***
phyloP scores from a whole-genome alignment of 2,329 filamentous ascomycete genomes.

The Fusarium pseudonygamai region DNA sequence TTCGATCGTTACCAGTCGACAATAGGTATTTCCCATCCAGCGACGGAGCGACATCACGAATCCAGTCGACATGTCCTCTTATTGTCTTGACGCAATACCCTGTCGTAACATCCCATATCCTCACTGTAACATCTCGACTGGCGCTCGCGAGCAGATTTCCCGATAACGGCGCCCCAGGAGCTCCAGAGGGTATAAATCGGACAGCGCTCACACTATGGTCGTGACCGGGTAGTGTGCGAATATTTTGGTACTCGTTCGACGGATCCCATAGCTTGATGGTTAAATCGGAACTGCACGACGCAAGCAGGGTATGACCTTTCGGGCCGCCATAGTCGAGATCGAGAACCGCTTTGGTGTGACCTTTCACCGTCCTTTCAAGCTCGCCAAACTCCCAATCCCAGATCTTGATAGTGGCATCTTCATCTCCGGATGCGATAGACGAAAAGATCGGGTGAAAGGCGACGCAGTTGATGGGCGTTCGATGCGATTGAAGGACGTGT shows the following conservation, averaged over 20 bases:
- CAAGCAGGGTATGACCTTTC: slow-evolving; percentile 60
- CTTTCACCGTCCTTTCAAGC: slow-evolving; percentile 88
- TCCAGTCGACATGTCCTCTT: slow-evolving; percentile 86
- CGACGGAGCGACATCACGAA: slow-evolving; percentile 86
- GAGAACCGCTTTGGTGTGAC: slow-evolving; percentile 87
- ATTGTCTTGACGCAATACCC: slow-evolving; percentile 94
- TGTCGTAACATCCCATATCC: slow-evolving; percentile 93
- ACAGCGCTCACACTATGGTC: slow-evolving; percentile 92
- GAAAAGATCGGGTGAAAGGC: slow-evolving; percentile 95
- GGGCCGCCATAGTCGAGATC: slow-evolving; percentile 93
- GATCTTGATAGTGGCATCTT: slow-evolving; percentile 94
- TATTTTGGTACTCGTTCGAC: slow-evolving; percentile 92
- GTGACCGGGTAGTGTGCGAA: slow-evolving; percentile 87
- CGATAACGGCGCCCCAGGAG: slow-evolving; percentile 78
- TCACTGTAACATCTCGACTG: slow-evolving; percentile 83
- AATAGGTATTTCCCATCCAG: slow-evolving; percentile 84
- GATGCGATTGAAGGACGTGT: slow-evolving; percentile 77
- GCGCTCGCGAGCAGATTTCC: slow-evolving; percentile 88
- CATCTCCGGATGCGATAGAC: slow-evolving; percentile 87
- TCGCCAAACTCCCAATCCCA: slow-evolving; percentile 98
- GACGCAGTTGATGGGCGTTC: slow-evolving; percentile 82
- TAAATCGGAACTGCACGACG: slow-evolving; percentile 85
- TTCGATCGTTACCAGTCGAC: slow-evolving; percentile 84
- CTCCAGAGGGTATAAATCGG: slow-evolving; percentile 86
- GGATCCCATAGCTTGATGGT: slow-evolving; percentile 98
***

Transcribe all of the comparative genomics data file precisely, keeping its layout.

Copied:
phyloP scores from a whole-genome alignment of 2,329 filamentous ascomycete genomes.

The Fusarium pseudonygamai region DNA sequence TTCGATCGTTACCAGTCGACAATAGGTATTTCCCATCCAGCGACGGAGCGACATCACGAATCCAGTCGACATGTCCTCTTATTGTCTTGACGCAATACCCTGTCGTAACATCCCATATCCTCACTGTAACATCTCGACTGGCGCTCGCGAGCAGATTTCCCGATAACGGCGCCCCAGGAGCTCCAGAGGGTATAAATCGGACAGCGCTCACACTATGGTCGTGACCGGGTAGTGTGCGAATATTTTGGTACTCGTTCGACGGATCCCATAGCTTGATGGTTAAATCGGAACTGCACGACGCAAGCAGGGTATGACCTTTCGGGCCGCCATAGTCGAGATCGAGAACCGCTTTGGTGTGACCTTTCACCGTCCTTTCAAGCTCGCCAAACTCCCAATCCCAGATCTTGATAGTGGCATCTTCATCTCCGGATGCGATAGACGAAAAGATCGGGTGAAAGGCGACGCAGTTGATGGGCGTTCGATGCGATTGAAGGACGTGT shows the following conservation, averaged over 20 bases:
- CAAGCAGGGTATGACCTTTC: slow-evolving; percentile 60
- CTTTCACCGTCCTTTCAAGC: slow-evolving; percentile 88
- TCCAGTCGACATGTCCTCTT: slow-evolving; percentile 86
- CGACGGAGCGACATCACGAA: slow-evolving; percentile 86
- GAGAACCGCTTTGGTGTGAC: slow-evolving; percentile 87
- ATTGTCTTGACGCAATACCC: slow-evolving; percentile 94
- TGTCGTAACATCCCATATCC: slow-evolving; percentile 93
- ACAGCGCTCACACTATGGTC: slow-evolving; percentile 92
- GAAAAGATCGGGTGAAAGGC: slow-evolving; percentile 95
- GGGCCGCCATAGTCGAGATC: slow-evolving; percentile 93
- GATCTTGATAGTGGCATCTT: slow-evolving; percentile 94
- TATTTTGGTACTCGTTCGAC: slow-evolving; percentile 92
- GTGACCGGGTAGTGTGCGAA: slow-evolving; percentile 87
- CGATAACGGCGCCCCAGGAG: slow-evolving; percentile 78
- TCACTGTAACATCTCGACTG: slow-evolving; percentile 83
- AATAGGTATTTCCCATCCAG: slow-evolving; percentile 84
- GATGCGATTGAAGGACGTGT: slow-evolving; percentile 77
- GCGCTCGCGAGCAGATTTCC: slow-evolving; percentile 88
- CATCTCCGGATGCGATAGAC: slow-evolving; percentile 87
- TCGCCAAACTCCCAATCCCA: slow-evolving; percentile 98
- GACGCAGTTGATGGGCGTTC: slow-evolving; percentile 82
- TAAATCGGAACTGCACGACG: slow-evolving; percentile 85
- TTCGATCGTTACCAGTCGAC: slow-evolving; percentile 84
- CTCCAGAGGGTATAAATCGG: slow-evolving; percentile 86
- GGATCCCATAGCTTGATGGT: slow-evolving; percentile 98